The Indian regulatory system needs to be efficient and fool-proof without slowing down the release process and transparent procedures for testing, clearance and monitoring genetically-modified (GM) crops, according industry experts at the one-day seminar on ‘Technology as a driver for agriculture growth: ensuring farm prosperity’ organised by the Federation of Indian Chambers of Commerce and Industry in Hyderabad.
“Many of the first-generation GM crops subjected to debate on deregulation and elaborate biosafety tests should not have been treated in such a way in the first place,” a senior official said.
The Biotechnology Regulatory Authority of India (BRAI) should quickly clear the process. The government should take a stand on the genetically-modified organism (GMO) of national importance as they will be key in dealing with nutritional security, SVR Rao, vice-president (strategy and planning), Nuziveedu Seeds Limited (NSL), said today.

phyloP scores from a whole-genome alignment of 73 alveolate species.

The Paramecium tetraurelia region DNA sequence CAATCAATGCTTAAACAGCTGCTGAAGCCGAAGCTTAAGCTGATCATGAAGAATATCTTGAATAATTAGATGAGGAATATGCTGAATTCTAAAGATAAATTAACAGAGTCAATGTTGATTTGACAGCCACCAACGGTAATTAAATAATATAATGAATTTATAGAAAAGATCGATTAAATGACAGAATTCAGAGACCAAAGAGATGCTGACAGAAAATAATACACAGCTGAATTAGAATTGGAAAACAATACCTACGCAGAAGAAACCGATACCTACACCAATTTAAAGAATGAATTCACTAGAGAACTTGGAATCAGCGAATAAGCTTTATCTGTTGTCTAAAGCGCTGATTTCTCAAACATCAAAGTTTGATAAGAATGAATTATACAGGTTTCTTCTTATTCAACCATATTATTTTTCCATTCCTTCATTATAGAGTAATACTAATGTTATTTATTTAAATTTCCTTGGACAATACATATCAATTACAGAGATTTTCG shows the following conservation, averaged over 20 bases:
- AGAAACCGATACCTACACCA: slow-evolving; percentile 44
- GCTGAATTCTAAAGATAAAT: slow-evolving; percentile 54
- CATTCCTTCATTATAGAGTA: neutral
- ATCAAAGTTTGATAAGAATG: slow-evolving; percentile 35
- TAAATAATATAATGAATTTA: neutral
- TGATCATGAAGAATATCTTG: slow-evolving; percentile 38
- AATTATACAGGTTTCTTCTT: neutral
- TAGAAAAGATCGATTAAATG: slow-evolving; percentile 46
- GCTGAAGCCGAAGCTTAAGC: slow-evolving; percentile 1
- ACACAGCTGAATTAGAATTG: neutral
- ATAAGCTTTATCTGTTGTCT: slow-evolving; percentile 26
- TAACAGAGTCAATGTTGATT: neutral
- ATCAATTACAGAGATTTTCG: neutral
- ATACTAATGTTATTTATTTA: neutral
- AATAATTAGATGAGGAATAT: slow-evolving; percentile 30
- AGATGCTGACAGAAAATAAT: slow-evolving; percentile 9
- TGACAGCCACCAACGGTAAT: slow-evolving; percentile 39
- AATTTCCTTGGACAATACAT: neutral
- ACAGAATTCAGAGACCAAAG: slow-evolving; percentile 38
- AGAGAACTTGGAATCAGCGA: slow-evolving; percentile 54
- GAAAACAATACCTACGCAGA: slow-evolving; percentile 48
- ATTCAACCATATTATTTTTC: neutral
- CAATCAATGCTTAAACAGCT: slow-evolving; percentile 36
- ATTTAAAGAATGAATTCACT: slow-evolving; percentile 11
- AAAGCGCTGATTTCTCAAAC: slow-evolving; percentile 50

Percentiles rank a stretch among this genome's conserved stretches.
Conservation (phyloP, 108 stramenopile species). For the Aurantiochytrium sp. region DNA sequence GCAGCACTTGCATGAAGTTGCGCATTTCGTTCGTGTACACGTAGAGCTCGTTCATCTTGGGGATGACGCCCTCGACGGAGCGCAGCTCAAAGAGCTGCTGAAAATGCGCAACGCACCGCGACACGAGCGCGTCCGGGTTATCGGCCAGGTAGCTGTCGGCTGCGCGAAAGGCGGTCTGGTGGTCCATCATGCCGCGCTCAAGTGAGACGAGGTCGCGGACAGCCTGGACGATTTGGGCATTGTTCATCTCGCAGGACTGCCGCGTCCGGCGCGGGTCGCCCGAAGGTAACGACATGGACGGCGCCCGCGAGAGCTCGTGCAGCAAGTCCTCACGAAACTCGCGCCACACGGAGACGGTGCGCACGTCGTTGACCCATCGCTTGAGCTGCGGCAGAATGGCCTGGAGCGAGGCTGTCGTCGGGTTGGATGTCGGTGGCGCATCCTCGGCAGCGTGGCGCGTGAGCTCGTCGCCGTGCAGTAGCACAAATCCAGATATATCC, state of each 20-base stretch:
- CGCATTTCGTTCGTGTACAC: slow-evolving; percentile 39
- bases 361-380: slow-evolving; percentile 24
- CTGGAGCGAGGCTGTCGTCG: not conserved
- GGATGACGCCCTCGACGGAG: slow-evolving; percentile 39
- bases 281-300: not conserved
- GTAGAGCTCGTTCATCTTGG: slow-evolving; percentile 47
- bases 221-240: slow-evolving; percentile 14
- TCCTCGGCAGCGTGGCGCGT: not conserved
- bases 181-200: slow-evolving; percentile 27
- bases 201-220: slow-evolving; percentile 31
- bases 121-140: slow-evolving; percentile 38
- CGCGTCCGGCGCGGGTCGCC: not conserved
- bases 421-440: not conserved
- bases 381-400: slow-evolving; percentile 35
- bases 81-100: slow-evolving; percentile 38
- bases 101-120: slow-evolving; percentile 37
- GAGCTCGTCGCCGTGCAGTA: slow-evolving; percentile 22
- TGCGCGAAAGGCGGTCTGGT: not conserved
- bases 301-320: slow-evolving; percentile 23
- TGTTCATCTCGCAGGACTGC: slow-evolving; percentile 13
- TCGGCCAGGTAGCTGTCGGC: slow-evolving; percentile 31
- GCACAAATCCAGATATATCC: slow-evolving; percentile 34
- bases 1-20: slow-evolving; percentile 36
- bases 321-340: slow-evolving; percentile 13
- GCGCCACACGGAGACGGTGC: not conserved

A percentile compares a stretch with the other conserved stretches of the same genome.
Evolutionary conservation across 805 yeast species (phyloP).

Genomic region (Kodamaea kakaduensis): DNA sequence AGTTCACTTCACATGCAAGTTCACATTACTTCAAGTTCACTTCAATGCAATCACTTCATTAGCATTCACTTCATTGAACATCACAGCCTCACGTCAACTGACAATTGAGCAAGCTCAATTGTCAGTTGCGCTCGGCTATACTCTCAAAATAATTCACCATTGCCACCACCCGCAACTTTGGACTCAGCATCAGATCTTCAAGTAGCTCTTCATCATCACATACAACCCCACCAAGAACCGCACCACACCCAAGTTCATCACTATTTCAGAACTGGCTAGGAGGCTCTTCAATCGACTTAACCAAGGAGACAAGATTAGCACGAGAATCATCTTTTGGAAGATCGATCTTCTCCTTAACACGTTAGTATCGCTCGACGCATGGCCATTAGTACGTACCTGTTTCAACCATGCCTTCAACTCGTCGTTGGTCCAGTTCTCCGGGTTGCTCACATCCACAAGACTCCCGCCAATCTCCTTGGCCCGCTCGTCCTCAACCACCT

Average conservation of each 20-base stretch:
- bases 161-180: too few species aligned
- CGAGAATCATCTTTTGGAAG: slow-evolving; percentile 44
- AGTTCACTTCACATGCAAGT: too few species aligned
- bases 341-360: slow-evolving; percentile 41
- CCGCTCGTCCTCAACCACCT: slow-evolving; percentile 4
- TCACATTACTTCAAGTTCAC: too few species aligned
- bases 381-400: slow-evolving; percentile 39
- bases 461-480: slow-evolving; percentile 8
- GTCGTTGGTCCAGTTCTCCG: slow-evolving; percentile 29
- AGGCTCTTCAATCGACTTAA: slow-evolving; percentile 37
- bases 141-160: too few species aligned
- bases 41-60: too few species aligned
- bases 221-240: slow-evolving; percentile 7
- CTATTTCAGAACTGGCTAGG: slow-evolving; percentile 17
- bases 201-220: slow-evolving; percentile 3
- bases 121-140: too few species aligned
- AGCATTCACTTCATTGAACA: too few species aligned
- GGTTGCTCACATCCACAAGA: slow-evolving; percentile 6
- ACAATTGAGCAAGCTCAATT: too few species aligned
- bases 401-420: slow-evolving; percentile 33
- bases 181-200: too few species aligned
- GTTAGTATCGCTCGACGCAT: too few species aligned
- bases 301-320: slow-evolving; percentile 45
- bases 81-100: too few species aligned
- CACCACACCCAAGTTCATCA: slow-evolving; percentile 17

India has less than four per cent of the world's arable land, while it has to feed 18 per cent of the global population. In this regard, GM crops are the need of the hour in the country in order to sustain itself from food security issues, the experts said.
It is essential to focus on how food and feed production can be enhanced without any price rise or inflation. These can be through using advanced technology, for which biotech crops and their public acceptance holds the key, the experts said.
Addressing the gathering, P Anand Kumar, project director of National Research Centre on Plant Biotechnology, Indian Council of Agricultural Research (ICAR), said, “GM crops promise more production and food security.”
GM technology is being attacked by the activists."There is a logjam in the regulatory system since two years. Efforts should be on bringing back the industry confidence with a predictable, transparent science-based regulatory regime, said Dheeraj Pant, director (regulatory affairs), Monsanto.